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HR Managers: Why You Should Keep Your HRIS Information in Canada

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HR-Managers-Why-You-Should-Keep-Your-HRIS-Information-in-Canada---compressor.jpgAs an experienced HR manager, you’re aware of the value of a human resources information system. An HRIS helps you get things done more efficiently than ever before and enables HR to be a strategic business partner. 

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Since the world is increasingly powered by data, it’s no surprise HR is making good use of electronic systems. HR managers collect plenty of information about their employees and job applicants, so it only makes sense to store and organize it. 

Whether you’ve already adopted one of these systems or you’re considering implementing one, you may want to keep your information in Canada.

The Information You Collect

The first reason hiring managers should keep their information in Canada is simple. A Canadian system is more likely to be set up to deal with the information you want and need. Systems designed for American or foreign businesses may not be set up in a way that mirrors your needs as a Canadian HR manager. 

Most people think the differences would be minor, but there are a number of important factors. Different laws may influence the kinds of data you collect. Different tax jurisdictions could influence the rates you pay, and provincial laws could mean your definition of “temporary worker” differs both within Canada and outside of it.

The Letter of the Law

The law is an important factor in data collection. In Canada, provincial and federal law influences everything from minimum wage to anti-discrimination in hiring processes. Notes about pay equity and anti-discrimination efforts are more important in Canada than they may be in other parts of the world. 

An HRIS made and designed for use in Canada will help you comply with employment standards when it comes to the kinds of data you collect and how you use that information.


Privacy laws are also different in Canada than in the US, the UK, or elsewhere around the globe. While there may be similarities, variations in the law mean you need to pay close attention to what data is being recorded, how it’s being collected, and how it’s being used.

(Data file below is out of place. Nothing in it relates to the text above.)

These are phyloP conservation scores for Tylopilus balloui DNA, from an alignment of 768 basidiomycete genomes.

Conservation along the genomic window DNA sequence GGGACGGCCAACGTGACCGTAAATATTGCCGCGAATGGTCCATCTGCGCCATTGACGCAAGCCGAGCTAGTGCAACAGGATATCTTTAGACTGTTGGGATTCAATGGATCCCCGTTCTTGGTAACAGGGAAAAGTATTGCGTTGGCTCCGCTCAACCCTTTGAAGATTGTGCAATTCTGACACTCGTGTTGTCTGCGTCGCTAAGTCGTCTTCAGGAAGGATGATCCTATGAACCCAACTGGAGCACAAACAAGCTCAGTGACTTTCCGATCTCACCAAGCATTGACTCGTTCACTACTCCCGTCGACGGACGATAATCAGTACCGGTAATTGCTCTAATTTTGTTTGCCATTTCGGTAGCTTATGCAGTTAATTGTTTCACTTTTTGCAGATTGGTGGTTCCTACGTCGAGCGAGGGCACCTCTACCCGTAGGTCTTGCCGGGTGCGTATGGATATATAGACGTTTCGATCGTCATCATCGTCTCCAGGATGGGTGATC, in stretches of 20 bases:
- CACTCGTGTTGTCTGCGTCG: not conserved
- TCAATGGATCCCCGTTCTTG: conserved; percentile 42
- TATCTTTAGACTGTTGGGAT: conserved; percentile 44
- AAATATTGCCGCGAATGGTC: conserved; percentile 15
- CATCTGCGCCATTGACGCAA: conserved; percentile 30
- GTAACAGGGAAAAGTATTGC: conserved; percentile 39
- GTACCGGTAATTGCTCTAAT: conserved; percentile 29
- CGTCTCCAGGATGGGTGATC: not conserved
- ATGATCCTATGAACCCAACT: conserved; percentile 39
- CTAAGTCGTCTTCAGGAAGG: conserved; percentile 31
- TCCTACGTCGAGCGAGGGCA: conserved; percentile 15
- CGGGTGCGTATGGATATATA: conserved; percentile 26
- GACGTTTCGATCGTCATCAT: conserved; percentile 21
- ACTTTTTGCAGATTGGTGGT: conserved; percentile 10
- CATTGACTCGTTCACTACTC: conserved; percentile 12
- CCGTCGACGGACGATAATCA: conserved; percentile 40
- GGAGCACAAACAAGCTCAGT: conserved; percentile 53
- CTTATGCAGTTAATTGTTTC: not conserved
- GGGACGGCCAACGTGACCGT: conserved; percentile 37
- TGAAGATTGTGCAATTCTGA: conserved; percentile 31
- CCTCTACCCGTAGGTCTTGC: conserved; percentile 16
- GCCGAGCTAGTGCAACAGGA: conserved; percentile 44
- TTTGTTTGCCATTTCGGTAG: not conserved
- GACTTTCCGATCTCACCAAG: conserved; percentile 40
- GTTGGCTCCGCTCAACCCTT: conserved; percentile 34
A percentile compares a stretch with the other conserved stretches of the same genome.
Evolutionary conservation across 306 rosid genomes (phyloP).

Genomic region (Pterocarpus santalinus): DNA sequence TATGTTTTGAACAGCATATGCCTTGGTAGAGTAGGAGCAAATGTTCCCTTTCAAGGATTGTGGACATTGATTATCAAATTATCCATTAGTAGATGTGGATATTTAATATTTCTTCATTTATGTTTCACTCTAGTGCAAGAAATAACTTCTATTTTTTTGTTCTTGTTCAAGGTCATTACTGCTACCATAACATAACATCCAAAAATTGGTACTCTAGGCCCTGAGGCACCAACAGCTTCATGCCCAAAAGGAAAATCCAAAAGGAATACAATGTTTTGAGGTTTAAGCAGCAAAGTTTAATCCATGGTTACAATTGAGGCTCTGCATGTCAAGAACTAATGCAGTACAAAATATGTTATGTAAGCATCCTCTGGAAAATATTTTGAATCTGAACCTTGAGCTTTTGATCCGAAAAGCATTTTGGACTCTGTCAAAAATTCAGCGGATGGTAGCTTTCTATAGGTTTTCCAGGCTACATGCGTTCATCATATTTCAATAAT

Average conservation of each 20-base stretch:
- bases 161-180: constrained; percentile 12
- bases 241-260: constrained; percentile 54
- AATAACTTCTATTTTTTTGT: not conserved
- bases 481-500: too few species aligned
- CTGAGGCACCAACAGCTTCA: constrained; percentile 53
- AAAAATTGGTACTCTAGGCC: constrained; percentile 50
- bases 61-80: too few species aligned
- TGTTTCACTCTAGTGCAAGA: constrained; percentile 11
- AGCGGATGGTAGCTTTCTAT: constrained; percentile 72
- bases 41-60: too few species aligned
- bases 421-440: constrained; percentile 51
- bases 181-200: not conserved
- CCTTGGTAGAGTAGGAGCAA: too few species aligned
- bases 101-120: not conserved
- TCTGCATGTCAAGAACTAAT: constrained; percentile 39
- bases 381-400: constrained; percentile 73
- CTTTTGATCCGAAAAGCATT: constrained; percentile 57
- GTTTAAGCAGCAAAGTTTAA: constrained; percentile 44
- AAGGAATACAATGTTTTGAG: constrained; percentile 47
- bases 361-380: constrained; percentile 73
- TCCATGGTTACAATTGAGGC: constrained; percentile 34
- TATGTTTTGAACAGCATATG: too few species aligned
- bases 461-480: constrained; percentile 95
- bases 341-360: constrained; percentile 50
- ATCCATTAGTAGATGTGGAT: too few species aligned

As an employer, you need to protect your employees’ right to privacy. Sending your HR data south of the border or across the ocean could compromise this right. Keep your data safe and sound by keeping it within Canada.


Security is another reason savvy HR managers opt to keep their HRIS information in Canada. Compliance for service providers is often regulated by the jurisdictions they operate in, so a firm in Texas may not need to take the same security precautions as one based in Manitoba.

If you want to keep your data safe, keep it within Canada. Security rules are somewhat stricter here, which puts you one step ahead of the game.

Expert Help

What happens if your HR technology starts acting up? What if you want it to collect a particular statistic but you’re not sure if it’s legal to do so? You might decide to call your service provider and ask. If they’re based in Canada, they’re much more likely to know the answer.

The customer support team of a Canadian provider is made up of experts with deep knowledge of the Canadian HR landscape. They’ll be able to help you more readily than their counterparts in the UK or the US, who are more familiar with different laws and regulatory frameworks.

Where Is Your Data?

If you’ve already sent your HRIS information out of the country, you may want to consider bringing it home. If you’re still deciding what HRIS you should adopt for your company, consider one based in Canada.

These are only a few of the reasons Canadian business owners should consider adopting an HRIS from a Canadian service provider.

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David Mitchell

David Mitchell

David is the president of Wellknit Services. With almost 40 years of experience working in employee benefits, he has seen and initiated many changes in the industry. David has worked as a consultant with two of Canada’s national consulting firms, completing assignments in group benefits, pension, employee communications, and compensation work in pay equity. He was an intrapreneur with Canada’s first pharmacy benefits manager company and has been an entrepreneur for the past 12 years, starting and growing one of Canada’s first defined contribution third-party administrators (TPA) organizations. Outside of work, David enjoys hiking and doing triathlons (even if he finishes last). His belief that behavioural economics will become part of the benefits and compensation lexicon keeps him motivated each day.

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